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Published by:
IBS Research Center (2006)
Length:
10 pages
Data source:
Published sources

Abstract

The global water market was worth US$287 billion in 2005, and was expected to be worth US$413 billion by 2010, yet it was considered a ''young'' industry serving only 5% of the world''s population. In 2004, Europe had the world''s largest water utility industry, accounting for 42.6% of global value, generating revenues of US$257.7 billion. Asia-Pacific was in second position with total revenues of US$136.3 billion and the US yielded US$115.8 billion. The European market for the water utilities was expected to grow by 15.5% to US$297.6 billion in 2009. From the late nineteenth century onwards, the water utilities services had been taken over by local authorities and a mixed pattern had developed. In 1974, the service was reorganised. A total of ten unitary regional water authorities (RWAs) were created, each covering a river basin area, each responsible for water quality, water supply and sanitation throughout the area. Thames Water Company was the pioneer in the industry and had faced criticism on many fronts. By 2005, there were many multinationals in the global water market. The leaders had emerged from Europe. Helped by the liberalisation policies of the World Bank and the IMF (International Monetary Fund), these companies became profitable and powerful. According to water analysts, around 51 million people got their water from private companies in 1990 and by 2005; the figure crossed more than 300 million. The major players in the water industry had a say in policy decisions, were powerful enough to influence multilateral donor agencies and governments, and their names featured in the lists of the global top-performing companies around the globe with revenues matching those of small countries. Analysts expected these companies to control 65-75% of formerly public waterworks in Europe and North America by the year 2020. The case raises a debate as to whether to treat water as an economic good or as a natural resource to be made available to the masses. Would corporatisation of water be able to balance societal needs with sound financial performance of the water companies?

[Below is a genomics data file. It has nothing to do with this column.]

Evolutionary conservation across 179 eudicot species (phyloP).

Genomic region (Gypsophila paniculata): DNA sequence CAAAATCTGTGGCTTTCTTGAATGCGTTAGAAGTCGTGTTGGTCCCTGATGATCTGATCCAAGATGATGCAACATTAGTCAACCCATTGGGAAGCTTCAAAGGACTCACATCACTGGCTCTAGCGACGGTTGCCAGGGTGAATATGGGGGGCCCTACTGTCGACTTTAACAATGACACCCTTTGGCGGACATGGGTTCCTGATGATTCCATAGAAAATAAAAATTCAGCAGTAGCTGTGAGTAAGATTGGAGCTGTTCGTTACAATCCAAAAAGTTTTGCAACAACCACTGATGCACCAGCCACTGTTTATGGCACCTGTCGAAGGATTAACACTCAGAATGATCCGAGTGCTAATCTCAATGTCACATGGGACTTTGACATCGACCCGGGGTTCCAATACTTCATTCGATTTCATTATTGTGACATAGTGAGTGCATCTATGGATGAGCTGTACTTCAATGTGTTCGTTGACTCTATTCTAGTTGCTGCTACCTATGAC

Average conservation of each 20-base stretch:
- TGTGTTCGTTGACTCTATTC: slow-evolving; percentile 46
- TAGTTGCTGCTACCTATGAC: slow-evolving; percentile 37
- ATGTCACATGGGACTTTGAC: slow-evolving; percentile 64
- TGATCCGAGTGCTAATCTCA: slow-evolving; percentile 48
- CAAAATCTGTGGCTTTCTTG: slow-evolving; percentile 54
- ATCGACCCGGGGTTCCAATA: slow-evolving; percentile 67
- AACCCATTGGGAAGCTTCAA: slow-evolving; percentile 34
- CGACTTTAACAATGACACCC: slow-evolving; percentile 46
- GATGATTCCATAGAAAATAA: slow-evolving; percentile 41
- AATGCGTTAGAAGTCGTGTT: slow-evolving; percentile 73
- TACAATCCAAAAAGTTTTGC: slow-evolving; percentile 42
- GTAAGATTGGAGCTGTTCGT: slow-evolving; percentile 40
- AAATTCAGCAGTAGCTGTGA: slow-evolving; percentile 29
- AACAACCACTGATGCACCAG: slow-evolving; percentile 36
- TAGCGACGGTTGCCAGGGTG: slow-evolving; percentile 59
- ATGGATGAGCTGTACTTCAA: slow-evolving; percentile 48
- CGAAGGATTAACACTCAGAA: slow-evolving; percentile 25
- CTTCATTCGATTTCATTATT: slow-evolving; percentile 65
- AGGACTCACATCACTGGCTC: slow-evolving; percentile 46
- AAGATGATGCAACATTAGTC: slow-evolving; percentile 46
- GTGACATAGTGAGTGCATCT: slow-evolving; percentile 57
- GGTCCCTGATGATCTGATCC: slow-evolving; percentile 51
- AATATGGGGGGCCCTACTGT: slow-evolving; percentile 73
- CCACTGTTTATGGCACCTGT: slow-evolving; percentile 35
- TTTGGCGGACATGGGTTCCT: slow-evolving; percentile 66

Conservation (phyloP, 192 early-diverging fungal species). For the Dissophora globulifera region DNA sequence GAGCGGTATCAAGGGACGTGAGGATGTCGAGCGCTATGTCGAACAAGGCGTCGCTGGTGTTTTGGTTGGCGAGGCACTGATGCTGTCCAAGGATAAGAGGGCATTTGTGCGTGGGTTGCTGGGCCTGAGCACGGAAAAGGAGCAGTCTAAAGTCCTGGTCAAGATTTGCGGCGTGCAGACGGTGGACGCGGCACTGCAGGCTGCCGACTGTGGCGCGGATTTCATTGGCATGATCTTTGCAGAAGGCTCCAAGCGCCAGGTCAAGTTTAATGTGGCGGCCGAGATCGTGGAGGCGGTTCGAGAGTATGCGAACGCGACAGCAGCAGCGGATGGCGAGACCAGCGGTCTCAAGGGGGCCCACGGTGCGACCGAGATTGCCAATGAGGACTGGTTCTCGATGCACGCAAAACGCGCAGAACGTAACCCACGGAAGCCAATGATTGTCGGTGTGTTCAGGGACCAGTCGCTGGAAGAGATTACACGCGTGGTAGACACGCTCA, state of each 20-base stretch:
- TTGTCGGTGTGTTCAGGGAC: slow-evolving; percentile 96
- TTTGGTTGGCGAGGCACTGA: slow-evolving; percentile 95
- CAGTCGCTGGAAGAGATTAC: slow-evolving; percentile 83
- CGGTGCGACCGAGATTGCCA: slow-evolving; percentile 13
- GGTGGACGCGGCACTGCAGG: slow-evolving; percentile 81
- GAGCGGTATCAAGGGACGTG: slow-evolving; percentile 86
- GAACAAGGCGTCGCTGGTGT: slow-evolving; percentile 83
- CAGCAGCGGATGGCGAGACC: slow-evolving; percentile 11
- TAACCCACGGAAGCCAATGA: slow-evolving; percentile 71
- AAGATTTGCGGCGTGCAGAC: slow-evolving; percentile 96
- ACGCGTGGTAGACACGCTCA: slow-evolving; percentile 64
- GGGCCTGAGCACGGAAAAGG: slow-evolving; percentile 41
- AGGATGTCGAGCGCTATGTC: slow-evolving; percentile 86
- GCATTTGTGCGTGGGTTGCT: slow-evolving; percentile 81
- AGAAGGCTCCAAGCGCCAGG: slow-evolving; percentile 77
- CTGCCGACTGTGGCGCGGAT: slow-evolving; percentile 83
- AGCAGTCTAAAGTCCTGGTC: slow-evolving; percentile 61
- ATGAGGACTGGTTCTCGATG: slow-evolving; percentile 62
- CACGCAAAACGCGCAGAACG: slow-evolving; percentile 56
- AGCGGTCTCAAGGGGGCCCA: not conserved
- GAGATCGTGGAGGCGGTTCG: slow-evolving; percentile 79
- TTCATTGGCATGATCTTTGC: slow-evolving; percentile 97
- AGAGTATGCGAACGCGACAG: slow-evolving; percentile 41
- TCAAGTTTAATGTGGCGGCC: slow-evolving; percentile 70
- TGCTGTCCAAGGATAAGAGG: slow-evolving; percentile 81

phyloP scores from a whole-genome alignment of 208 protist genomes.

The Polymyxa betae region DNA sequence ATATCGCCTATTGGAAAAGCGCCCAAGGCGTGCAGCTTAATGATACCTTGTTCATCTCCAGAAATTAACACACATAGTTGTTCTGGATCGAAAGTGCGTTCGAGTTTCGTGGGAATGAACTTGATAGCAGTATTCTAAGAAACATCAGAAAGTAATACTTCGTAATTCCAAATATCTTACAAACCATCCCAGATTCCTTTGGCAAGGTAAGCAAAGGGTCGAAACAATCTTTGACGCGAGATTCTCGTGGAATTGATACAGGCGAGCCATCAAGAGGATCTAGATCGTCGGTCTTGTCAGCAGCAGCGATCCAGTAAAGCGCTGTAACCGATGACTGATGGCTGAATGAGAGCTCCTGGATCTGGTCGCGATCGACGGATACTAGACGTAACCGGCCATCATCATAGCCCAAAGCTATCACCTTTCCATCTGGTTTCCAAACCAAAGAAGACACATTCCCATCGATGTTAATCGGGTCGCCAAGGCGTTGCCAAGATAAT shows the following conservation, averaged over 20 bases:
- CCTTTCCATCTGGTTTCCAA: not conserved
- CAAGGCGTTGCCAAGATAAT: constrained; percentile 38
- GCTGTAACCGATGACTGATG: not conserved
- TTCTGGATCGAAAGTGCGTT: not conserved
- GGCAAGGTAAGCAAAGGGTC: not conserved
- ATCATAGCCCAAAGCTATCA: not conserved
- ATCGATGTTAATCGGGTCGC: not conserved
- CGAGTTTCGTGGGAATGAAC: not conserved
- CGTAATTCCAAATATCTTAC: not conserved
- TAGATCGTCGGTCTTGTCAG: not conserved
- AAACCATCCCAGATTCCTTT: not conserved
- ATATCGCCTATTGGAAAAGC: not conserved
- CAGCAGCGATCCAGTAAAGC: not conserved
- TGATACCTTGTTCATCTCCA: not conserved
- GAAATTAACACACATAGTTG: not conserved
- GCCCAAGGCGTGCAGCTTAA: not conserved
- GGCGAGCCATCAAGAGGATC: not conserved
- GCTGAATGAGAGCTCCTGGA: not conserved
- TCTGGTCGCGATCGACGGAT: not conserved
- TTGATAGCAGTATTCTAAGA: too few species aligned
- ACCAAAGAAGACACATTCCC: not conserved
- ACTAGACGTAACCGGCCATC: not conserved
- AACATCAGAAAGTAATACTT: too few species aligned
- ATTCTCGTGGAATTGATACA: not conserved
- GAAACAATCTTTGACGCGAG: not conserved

Topics

Social responsibility; Business strategy; Strategic management; Leader growth strategies; Service; Corporatisation; Privatisation; Public-private partnerships; Thames Water
Location:
Industry:
Size:
Revenues of USD257.7 billion for Europe
Other setting(s):
1973-2005

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